Assessing human skin color from uncalibrated images


Joanna Marguier


The RGB values of a pixel depend basically on three elements: the reflectance properties of the imaged object, the lighting conditions, and the camera sensor response. The color properties of an object are fully characterized by its reflectance spectra, i.e. the percentage of light reflected at each wavelength and angle. This spectrum cannot be retrieved from a triplet of color values of an image. Nevertheless, when using a calibrated device, three values are sufficient to characterize a color stimulus under a known illuminant.

Image capturing systems, such as scanners and digital cameras, do not have the ability to adapt to an illumination source. Scanners usually have fluorescent light sources. Illumination sources captured by digital cameras vary according to the scene, and often within the scene. Additionally, images captured with these devices are viewed using a wide variety of light sources. The white point of monitors can vary widely, where as hardcopy output is usually evaluated using standard daylight (illuminant D50) simulators. To faithfully reproduce the appearance of image colors, it follows that all image processing systems need to apply a transform that converts the input colors captured under the input illuminant to the corresponding output colors under the output illuminant.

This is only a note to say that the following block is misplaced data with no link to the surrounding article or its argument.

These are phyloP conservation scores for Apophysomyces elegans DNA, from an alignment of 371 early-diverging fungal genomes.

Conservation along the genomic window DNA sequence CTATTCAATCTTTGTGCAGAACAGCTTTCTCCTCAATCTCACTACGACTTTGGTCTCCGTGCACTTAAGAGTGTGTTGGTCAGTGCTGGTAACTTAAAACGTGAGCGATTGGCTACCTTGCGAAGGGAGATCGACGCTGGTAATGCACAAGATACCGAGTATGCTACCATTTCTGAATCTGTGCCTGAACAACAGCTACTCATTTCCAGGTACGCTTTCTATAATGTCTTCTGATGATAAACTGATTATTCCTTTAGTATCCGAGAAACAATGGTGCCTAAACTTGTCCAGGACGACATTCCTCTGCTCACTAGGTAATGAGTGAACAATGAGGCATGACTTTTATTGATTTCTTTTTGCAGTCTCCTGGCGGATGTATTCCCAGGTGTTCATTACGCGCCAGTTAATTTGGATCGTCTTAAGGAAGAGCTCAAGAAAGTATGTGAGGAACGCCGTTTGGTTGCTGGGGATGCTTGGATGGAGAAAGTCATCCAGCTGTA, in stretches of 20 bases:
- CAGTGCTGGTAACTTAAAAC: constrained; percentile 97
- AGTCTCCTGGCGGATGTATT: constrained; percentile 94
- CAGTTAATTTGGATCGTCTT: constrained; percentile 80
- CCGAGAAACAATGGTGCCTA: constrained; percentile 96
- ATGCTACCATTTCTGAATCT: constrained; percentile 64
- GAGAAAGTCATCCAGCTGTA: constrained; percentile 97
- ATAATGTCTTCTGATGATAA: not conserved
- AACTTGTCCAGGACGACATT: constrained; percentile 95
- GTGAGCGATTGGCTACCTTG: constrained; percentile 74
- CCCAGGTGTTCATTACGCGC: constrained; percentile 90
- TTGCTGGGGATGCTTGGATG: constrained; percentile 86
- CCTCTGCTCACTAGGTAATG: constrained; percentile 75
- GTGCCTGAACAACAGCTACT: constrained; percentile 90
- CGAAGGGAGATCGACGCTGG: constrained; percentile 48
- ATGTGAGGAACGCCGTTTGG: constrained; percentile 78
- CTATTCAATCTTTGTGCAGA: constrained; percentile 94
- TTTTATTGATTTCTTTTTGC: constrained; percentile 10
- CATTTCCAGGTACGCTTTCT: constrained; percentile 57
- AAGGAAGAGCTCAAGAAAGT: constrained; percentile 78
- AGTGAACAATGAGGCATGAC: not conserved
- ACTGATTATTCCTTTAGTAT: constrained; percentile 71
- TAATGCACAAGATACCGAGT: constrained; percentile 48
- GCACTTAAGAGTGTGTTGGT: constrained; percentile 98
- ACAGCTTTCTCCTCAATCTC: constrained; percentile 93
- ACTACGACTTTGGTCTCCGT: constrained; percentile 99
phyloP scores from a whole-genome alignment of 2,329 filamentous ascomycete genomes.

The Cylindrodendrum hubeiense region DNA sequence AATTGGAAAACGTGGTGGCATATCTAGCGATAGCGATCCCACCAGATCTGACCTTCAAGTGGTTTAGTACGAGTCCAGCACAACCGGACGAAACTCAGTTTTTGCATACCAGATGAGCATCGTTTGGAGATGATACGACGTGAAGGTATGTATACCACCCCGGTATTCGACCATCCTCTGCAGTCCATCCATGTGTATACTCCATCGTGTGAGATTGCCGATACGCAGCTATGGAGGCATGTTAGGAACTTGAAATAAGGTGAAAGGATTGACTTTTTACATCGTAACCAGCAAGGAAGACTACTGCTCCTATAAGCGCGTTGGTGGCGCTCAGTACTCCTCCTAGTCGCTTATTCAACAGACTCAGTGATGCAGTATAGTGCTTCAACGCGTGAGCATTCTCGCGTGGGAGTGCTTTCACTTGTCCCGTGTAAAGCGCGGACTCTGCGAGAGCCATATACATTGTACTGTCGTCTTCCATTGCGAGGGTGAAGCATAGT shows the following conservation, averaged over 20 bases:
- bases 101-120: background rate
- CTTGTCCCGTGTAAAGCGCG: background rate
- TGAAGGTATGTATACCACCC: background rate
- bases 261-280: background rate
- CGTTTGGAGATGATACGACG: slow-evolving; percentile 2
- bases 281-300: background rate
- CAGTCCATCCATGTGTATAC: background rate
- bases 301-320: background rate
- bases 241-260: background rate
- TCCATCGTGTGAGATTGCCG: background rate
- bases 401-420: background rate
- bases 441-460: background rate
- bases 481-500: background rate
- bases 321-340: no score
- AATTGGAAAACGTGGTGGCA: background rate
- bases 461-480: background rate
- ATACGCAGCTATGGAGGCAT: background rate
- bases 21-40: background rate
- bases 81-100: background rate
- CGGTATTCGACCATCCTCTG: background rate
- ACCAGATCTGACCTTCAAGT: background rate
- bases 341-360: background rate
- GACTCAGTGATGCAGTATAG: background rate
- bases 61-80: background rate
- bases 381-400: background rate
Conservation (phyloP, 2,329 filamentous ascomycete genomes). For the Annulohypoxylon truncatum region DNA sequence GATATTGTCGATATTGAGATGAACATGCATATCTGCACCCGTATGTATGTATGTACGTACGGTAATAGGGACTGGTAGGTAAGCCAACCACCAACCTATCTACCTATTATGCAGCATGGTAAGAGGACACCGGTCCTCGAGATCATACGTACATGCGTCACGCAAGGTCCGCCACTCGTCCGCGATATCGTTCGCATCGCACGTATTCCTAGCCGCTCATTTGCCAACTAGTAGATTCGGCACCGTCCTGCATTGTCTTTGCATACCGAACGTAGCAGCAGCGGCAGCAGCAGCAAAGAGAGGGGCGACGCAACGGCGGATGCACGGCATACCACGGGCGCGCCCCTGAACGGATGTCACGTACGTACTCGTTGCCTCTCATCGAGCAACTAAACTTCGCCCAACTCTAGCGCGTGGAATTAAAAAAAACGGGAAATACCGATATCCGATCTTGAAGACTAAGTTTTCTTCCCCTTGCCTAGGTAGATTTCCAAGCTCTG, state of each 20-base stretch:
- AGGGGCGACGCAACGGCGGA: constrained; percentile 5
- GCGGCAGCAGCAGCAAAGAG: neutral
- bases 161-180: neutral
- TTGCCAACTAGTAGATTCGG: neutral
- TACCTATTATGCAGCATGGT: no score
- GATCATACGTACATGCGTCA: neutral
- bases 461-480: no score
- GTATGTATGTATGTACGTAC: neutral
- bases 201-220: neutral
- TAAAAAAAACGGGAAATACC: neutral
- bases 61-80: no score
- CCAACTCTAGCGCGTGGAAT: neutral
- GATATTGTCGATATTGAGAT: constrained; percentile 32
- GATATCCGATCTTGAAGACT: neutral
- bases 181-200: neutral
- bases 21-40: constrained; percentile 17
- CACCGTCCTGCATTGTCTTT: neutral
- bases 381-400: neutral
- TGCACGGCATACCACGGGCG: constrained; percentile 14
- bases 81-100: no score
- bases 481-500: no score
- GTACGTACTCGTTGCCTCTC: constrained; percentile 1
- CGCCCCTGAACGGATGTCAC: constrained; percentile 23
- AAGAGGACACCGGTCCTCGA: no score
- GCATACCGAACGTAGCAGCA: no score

Camera calibration and illuminant control are thus necessary to display correctly rendered colors. Consequently, the same scene captured with different uncalibrated consumer cameras will give rise to different pixel values. This is due to incomplete illuminant compensation and to the different characteristics of the cameras.

The method we developed performs a post-calibration to correct skin tones on images taken with a variety of consumer cameras under uncontrolled illuminant. A subject is imaged with a calibration target consisting of patches characteristic of human skin tone. The target is automatically extracted and the color values of each patch averaged. These values are then compared with reference values, allowing the computation of a color transform that is applied to the entire image. The face pixels are then extracted and the skin tone classified.

Figure 1: Uncorrected (first row) and corrected images (second row) for cameras (from left to right) Canon S400, HP850, Nikon D1, and cellphone Nokia 6820 integrated camera


HP Laboratories , Palo Alto, CA, USA
Sabine Süsstrunk


HP Laboratories , Palo Alto, CA, USA